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2003 Foret Montmorency Training Camp Report
By:  Megan McTavish   (2003/11/14)

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XC Ottawa is just back from it's most successful early season snow camp ever. Why was it so much more successful? Because nothing more than a sweat was broken - not a ski, not a pole, not even a tailbone!

On top of that there was more than enough snow which made for the best mid-winter skiing conditions imagineable. Unbelievable actually for skiing in November, at sea level, East of the Rockies.

We were a bit skeptical of what the skiing conditions might be like, since early in the week rumour was that there had been melting and only 5-10 cm of snow on the ground. So we dispatched our fastest scouts - Karl and Dave. Along with their NADC teammate and translator Bruno Leduc, went bravely off to the forest to test the skiing and report back. These guinea pigs left on Tuesday and reported that things were decent. They weren't exactly enthusiastic or assuring in their comments and thus fears of past trips spent rock skiing on marginal snow crept into our minds. We decided to go for it anyway and to hope for the best.

We left on a very rainy Thursday morning, not uncommon for November in Ottawa. After driving for 5 hours in the pouring rain, we turned off Hwy 40 at Quebec City and started the climb up Hwy 75/173 toward the Foret Montmorency. A few minutes up the road we noticed a something that had never been there in our previous visits - there was snow on the front lawns of houses lining the road! At this point we dared to be hopeful. Ten minutes later we were excited to see small snowbanks along the side of the highway and the rain that was falling was now mixed with snow. It wasn't long after that we were driving in the middle of a blizzard. Good thing for those new winter tires!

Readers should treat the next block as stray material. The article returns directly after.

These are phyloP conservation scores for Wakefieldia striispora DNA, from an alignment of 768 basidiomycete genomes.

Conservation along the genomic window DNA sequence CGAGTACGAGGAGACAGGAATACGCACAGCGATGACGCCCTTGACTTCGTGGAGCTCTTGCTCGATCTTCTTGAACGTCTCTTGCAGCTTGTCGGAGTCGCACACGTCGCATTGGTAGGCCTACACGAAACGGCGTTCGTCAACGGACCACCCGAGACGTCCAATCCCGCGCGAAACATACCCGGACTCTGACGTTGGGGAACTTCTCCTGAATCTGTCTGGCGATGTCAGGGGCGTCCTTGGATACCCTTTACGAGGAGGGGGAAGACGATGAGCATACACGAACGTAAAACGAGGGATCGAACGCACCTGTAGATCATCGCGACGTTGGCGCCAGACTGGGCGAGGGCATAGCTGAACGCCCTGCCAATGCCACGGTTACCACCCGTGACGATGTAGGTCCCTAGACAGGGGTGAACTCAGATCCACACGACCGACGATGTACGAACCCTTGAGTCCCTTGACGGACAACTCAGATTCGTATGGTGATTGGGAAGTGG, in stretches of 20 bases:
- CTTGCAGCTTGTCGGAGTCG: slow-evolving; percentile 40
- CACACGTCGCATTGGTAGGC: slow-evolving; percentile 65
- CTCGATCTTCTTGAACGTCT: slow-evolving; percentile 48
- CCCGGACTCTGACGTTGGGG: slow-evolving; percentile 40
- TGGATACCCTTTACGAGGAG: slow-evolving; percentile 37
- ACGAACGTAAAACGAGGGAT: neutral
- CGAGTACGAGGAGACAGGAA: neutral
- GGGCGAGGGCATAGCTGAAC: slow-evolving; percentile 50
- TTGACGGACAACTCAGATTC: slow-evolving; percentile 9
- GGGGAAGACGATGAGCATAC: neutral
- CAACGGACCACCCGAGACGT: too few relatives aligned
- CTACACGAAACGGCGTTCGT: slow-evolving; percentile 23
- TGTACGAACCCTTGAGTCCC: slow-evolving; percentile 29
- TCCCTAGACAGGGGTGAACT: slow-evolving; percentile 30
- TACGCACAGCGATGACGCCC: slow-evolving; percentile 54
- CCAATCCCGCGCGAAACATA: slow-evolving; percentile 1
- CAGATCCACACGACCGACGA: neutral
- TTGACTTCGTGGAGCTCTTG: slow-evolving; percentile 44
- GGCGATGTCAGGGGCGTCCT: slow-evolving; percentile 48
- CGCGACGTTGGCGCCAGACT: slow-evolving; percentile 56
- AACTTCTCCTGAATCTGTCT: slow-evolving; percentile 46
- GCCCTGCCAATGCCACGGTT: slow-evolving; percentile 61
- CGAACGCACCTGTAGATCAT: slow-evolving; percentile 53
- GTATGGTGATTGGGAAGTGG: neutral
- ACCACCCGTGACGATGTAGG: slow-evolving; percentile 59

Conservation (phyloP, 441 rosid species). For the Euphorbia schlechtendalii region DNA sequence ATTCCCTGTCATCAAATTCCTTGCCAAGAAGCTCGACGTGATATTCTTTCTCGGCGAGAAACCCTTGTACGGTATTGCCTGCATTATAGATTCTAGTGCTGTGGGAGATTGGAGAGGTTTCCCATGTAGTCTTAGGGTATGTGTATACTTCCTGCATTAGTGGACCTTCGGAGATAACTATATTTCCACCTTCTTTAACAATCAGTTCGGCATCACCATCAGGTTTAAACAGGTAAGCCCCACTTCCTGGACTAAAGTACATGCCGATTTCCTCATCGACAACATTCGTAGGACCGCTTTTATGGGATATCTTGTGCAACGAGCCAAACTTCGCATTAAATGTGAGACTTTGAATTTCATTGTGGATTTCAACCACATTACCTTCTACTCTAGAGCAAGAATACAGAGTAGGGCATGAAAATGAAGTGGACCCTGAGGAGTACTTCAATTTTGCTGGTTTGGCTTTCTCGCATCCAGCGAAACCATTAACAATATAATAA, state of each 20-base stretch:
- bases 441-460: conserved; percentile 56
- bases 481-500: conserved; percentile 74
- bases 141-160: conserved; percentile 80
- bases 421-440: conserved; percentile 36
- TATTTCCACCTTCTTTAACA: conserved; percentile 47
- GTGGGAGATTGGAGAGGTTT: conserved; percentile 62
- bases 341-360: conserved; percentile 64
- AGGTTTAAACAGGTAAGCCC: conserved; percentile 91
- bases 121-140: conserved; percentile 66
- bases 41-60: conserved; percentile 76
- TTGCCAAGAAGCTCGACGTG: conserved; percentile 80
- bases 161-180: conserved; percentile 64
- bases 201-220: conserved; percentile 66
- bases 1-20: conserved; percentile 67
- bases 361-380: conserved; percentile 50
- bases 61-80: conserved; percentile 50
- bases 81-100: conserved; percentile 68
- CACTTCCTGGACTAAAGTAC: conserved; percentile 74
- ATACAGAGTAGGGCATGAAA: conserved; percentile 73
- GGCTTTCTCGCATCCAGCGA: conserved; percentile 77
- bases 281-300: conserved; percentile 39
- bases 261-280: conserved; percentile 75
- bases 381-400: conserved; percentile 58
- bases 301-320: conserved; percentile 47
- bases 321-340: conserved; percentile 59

We arrived a kilometer 103 to a deeply snow covered road. Apparently it snowed all day and night and by the time we arrived in mid-afternoon it had been transformed into a winter paradise! We rushed to unpack the car and get on skis. Our first ski was amazing! No rocks skis needed, it was straight onto the good racing boards. I don't think I've ever skied in such good conditions in November before. We skied until it got really dark out and we were in danger of missing super.

The camp crew consisted of Craig, Laura, our coach John Suuronen and myself. Karl and Dave were also there with the NADC and joined us periodically. The focus of the camp was easy distance skiing with John giving us technique tips along the way. A sprint workout on Saturday was our first introduction to fast skiing this year (other than those times when it just felt too good to be skiing to stay in Zone 1....especially that first ski in the dark!) It was a big treat to be able to sprint without poles slipping on the pavement and skis sliding out on wet leaves. On Sunday, with more than 12 hours of skiing under our belts, Dave and I joined the Quebec team in a time trial. It was held on a 2 km loop with one really long climb. Although it hurt, it felt great to be racing and made me very excited to get this school thing over with and go out west to race! (Results)

Now I'm back in Ottawa where its raining and I'm stuck doing tonnes of school work, but those 5 days of skiing have me pumped for the season ahead. It's also a relief for Karl, Dave and the rest of the NADC athletes to actually have some on-snow time before next weekends early season races out West. Lets just hope it snows here soon and we can put our rollerskis and running poles away till next year!

Photos: Megan McTavish

 
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